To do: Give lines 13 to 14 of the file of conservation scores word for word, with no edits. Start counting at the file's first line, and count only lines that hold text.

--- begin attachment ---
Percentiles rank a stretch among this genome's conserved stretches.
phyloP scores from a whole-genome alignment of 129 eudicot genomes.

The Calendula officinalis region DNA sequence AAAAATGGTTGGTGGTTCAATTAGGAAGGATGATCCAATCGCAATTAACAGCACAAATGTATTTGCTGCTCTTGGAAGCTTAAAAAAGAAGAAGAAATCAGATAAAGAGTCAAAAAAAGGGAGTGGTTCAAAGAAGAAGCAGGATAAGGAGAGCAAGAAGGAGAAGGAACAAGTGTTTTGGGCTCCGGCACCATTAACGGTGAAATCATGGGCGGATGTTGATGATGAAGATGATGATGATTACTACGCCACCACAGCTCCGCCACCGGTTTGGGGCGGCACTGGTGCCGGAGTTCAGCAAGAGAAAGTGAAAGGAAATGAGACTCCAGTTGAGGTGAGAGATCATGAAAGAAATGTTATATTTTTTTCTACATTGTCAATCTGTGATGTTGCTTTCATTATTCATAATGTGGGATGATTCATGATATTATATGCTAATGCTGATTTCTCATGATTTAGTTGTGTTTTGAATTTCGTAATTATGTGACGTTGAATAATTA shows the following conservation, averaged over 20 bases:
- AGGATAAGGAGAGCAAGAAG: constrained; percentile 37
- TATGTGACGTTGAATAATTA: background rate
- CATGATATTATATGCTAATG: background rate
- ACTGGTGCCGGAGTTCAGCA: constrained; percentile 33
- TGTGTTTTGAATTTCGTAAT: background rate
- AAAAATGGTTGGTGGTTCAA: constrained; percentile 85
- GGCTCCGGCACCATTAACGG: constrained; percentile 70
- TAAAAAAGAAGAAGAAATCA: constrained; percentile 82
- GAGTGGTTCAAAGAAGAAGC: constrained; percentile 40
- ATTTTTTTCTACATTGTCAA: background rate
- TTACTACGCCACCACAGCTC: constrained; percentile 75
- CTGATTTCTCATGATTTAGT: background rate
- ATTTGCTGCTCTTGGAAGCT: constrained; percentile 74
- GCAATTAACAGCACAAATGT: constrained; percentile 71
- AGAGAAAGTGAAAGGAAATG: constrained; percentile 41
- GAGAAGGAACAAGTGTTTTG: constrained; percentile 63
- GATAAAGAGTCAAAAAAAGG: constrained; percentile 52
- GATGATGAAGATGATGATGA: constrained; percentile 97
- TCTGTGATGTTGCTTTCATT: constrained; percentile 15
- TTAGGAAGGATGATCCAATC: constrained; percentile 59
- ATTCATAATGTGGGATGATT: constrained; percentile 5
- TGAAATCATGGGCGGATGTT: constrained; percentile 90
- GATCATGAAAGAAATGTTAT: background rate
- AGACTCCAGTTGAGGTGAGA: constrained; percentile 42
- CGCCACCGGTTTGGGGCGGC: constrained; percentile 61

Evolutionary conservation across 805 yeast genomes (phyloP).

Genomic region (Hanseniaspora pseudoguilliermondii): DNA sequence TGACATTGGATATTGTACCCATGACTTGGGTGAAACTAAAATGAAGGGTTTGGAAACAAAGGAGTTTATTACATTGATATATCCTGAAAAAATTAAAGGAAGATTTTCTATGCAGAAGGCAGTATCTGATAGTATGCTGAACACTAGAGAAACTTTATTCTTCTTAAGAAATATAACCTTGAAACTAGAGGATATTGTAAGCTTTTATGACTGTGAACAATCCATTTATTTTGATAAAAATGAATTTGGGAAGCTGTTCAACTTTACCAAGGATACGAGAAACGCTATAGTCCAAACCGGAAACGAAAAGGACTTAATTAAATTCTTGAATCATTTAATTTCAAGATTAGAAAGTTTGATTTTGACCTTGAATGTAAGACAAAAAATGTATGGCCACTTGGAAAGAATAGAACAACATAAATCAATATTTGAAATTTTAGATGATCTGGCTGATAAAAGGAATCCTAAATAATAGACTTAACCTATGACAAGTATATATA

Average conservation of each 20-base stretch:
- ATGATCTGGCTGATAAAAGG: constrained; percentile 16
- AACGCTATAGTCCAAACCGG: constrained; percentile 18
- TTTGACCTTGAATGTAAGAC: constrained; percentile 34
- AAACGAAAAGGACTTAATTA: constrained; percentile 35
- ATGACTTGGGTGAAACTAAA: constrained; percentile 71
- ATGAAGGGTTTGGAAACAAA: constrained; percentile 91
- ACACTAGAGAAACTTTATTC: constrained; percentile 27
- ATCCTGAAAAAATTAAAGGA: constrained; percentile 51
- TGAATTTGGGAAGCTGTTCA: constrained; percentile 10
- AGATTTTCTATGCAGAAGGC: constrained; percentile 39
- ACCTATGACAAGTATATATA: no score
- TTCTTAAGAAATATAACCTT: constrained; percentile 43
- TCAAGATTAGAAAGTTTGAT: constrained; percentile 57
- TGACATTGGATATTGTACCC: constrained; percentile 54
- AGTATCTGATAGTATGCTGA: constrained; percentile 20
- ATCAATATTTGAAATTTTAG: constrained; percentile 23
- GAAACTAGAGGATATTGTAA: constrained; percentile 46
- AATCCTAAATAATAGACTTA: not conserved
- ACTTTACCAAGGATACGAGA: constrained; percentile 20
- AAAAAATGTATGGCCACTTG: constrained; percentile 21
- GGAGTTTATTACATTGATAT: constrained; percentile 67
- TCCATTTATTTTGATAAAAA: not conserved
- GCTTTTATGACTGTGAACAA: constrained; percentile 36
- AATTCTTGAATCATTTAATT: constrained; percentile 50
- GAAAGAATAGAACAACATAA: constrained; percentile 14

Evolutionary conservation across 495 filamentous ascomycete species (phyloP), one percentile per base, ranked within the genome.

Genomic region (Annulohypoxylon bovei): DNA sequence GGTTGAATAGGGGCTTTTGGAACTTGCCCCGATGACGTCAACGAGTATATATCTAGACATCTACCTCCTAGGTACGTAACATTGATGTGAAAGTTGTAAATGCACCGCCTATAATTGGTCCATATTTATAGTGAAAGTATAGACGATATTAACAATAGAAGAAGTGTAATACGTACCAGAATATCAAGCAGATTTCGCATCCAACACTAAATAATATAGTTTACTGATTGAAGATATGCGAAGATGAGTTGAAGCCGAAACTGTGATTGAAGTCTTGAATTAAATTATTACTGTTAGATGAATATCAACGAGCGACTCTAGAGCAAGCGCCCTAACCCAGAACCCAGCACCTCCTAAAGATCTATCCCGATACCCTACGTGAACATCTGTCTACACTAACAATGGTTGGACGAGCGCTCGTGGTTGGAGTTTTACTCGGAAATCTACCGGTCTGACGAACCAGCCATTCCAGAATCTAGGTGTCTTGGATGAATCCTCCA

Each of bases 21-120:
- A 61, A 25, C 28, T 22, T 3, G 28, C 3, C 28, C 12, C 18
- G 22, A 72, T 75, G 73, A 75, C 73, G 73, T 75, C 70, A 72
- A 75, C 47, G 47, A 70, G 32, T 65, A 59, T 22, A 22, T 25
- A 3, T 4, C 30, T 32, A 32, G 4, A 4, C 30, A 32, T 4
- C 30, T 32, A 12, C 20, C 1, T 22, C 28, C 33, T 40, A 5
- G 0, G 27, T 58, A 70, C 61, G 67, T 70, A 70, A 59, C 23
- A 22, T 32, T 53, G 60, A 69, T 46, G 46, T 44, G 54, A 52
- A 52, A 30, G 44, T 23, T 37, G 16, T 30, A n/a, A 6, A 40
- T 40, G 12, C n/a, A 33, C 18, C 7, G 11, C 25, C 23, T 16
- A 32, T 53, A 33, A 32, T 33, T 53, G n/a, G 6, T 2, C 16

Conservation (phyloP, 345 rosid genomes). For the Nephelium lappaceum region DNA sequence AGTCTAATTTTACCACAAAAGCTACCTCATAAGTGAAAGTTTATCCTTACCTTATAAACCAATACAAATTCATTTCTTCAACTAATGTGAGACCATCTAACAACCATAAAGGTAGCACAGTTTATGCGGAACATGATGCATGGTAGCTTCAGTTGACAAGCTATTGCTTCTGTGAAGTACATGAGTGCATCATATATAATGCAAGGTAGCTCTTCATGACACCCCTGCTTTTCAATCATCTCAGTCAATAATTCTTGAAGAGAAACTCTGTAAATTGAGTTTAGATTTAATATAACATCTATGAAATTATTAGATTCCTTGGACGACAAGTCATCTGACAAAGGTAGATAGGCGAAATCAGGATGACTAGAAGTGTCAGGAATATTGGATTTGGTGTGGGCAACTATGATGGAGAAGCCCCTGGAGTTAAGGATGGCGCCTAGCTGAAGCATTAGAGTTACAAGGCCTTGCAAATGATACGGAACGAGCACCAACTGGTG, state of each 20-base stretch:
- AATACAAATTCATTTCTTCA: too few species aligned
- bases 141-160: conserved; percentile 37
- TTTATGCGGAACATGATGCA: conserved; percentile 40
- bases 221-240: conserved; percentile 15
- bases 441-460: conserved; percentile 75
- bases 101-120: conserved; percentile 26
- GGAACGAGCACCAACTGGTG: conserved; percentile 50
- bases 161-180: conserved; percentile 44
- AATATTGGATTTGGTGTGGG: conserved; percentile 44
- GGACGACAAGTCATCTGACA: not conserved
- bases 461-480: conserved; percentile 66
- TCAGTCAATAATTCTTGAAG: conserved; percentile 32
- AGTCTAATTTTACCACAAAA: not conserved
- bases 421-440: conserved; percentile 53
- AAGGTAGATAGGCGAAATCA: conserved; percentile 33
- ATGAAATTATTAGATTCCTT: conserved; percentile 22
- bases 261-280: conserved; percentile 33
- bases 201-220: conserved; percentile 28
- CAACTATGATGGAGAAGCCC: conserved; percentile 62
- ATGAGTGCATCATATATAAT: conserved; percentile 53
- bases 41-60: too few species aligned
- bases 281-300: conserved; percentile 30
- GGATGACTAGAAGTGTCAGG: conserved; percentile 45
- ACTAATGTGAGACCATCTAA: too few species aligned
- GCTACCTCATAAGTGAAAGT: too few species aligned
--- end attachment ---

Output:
- ATTTTTTTCTACATTGTCAA: background rate
- TTACTACGCCACCACAGCTC: constrained; percentile 75